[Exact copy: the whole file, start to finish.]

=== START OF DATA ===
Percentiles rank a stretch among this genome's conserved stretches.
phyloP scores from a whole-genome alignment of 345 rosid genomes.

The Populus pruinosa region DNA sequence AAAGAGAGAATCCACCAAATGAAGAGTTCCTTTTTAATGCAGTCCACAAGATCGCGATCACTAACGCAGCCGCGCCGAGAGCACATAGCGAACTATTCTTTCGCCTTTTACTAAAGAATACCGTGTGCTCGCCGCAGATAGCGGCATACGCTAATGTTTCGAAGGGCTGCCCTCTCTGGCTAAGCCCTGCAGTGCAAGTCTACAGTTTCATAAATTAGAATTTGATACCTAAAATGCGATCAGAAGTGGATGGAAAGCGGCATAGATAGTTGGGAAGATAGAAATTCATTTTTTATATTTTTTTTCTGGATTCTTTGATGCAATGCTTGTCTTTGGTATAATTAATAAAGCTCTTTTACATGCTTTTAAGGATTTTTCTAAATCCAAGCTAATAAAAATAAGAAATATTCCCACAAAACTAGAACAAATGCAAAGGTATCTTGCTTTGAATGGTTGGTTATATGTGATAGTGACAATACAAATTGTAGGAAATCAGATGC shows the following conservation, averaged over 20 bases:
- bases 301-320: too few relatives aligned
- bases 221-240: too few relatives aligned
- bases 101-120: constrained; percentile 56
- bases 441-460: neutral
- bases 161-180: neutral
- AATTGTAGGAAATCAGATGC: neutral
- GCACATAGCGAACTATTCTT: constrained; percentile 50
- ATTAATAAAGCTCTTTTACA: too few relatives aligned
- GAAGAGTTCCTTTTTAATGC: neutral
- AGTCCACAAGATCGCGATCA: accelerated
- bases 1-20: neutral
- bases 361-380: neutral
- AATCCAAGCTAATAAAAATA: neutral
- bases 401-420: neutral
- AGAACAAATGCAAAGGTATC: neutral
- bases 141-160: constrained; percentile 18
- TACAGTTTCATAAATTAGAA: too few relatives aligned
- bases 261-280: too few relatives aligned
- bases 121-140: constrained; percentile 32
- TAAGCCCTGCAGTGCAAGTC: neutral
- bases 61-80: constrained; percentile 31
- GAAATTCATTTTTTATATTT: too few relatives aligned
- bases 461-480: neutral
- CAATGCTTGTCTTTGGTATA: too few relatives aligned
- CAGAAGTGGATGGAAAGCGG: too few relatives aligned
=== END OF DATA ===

Percentiles rank a stretch among this genome's conserved stretches.
phyloP scores from a whole-genome alignment of 345 rosid genomes.

The Populus pruinosa region DNA sequence AAAGAGAGAATCCACCAAATGAAGAGTTCCTTTTTAATGCAGTCCACAAGATCGCGATCACTAACGCAGCCGCGCCGAGAGCACATAGCGAACTATTCTTTCGCCTTTTACTAAAGAATACCGTGTGCTCGCCGCAGATAGCGGCATACGCTAATGTTTCGAAGGGCTGCCCTCTCTGGCTAAGCCCTGCAGTGCAAGTCTACAGTTTCATAAATTAGAATTTGATACCTAAAATGCGATCAGAAGTGGATGGAAAGCGGCATAGATAGTTGGGAAGATAGAAATTCATTTTTTATATTTTTTTTCTGGATTCTTTGATGCAATGCTTGTCTTTGGTATAATTAATAAAGCTCTTTTACATGCTTTTAAGGATTTTTCTAAATCCAAGCTAATAAAAATAAGAAATATTCCCACAAAACTAGAACAAATGCAAAGGTATCTTGCTTTGAATGGTTGGTTATATGTGATAGTGACAATACAAATTGTAGGAAATCAGATGC shows the following conservation, averaged over 20 bases:
- bases 301-320: too few relatives aligned
- bases 221-240: too few relatives aligned
- bases 101-120: constrained; percentile 56
- bases 441-460: neutral
- bases 161-180: neutral
- AATTGTAGGAAATCAGATGC: neutral
- GCACATAGCGAACTATTCTT: constrained; percentile 50
- ATTAATAAAGCTCTTTTACA: too few relatives aligned
- GAAGAGTTCCTTTTTAATGC: neutral
- AGTCCACAAGATCGCGATCA: accelerated
- bases 1-20: neutral
- bases 361-380: neutral
- AATCCAAGCTAATAAAAATA: neutral
- bases 401-420: neutral
- AGAACAAATGCAAAGGTATC: neutral
- bases 141-160: constrained; percentile 18
- TACAGTTTCATAAATTAGAA: too few relatives aligned
- bases 261-280: too few relatives aligned
- bases 121-140: constrained; percentile 32
- TAAGCCCTGCAGTGCAAGTC: neutral
- bases 61-80: constrained; percentile 31
- GAAATTCATTTTTTATATTT: too few relatives aligned
- bases 461-480: neutral
- CAATGCTTGTCTTTGGTATA: too few relatives aligned
- CAGAAGTGGATGGAAAGCGG: too few relatives aligned